Applications of the full-body scanner include studying the metabolism of drugs and observing cellular respiration in real time for research purposes. Cancer progression can be tracked in actual time, not to mention the efficacy of a new therapy on multi-drug resistant tumors. Due to the efficient absorption of radiation by the machine, use in pediatric populations shows great promise, who generally have far less tolerance to radiation emission than adults.

Projected use of EXPLORER on a large scale is June 2019 in Sacramento, California. Initially, the first subjects of the full-body scanner will be research participants, though efforts are underway to expedite human trials so it can be available for commercial use.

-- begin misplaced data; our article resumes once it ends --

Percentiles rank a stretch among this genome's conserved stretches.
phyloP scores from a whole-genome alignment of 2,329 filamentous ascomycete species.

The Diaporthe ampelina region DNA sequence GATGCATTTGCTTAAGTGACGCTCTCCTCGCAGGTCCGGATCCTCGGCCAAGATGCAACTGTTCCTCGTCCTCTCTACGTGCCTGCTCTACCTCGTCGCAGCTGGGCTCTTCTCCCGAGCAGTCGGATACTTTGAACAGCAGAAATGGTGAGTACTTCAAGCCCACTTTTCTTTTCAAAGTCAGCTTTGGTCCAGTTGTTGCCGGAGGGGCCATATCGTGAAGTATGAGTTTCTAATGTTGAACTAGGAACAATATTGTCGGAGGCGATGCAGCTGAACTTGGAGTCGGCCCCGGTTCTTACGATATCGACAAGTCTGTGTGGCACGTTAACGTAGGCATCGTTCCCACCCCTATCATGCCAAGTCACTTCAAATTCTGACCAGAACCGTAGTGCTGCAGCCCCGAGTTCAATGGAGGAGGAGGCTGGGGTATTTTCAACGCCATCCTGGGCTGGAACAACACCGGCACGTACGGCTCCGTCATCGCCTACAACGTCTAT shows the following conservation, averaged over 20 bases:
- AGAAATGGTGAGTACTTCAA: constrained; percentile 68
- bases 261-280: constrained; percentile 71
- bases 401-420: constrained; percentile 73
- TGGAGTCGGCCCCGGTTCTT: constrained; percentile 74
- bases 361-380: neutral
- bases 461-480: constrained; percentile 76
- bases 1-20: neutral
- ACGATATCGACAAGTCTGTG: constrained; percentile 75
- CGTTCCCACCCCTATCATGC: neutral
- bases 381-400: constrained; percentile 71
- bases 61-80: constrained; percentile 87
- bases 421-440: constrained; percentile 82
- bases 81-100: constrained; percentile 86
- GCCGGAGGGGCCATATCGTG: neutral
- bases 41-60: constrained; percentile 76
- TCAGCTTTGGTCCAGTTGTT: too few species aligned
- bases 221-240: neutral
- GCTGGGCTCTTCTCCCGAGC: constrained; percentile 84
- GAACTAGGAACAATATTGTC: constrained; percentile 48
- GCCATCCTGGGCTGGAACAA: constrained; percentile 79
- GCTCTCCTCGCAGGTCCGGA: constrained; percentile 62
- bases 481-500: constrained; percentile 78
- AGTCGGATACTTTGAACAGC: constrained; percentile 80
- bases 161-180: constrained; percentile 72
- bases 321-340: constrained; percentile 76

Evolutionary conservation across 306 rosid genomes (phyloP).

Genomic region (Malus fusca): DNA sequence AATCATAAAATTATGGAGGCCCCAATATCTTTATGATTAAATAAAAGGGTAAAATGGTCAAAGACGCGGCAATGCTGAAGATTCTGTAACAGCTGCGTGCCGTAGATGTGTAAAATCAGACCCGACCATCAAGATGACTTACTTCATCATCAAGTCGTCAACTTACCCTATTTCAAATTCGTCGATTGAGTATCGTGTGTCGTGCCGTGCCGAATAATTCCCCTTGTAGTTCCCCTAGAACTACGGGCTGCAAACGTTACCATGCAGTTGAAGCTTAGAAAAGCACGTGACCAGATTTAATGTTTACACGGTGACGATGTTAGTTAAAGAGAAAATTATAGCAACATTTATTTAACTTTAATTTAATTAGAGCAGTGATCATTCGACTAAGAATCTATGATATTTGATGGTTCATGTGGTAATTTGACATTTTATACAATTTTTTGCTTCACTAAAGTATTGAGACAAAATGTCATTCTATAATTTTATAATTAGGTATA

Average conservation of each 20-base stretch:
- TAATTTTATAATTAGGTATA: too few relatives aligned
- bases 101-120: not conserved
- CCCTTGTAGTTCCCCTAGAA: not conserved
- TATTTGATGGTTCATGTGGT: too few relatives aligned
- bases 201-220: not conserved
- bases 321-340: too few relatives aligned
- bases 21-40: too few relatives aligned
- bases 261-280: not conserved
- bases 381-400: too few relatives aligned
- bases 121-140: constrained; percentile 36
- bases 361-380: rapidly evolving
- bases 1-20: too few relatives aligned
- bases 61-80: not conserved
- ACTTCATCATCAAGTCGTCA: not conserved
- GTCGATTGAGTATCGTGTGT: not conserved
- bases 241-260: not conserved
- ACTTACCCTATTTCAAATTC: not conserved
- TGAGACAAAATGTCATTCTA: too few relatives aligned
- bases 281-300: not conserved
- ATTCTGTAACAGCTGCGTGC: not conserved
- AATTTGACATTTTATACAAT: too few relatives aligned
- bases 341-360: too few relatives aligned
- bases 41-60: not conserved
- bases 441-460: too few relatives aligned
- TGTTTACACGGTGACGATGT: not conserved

Urine Odor for Prostate Cancer Diagnosis

Using Urine Odor for Prostate Cancer Diagnosis Noninvasively

A device known as Odoreader can accurately detect signs of prostate cancer by essentially “sniffing out” urine. Scientists at University of Liverpool in conjunction with University of the West of England in Bristol originally developed Odoreader in 2013 to analyze urine samples for bladder cancer by examining odors in the specimen. Researchers claim 100 percent were accurately diagnosed with bladder cancer in 98 urine samples using this method. Now, this technique is being adapted to noninvasively diagnose prostate cancer.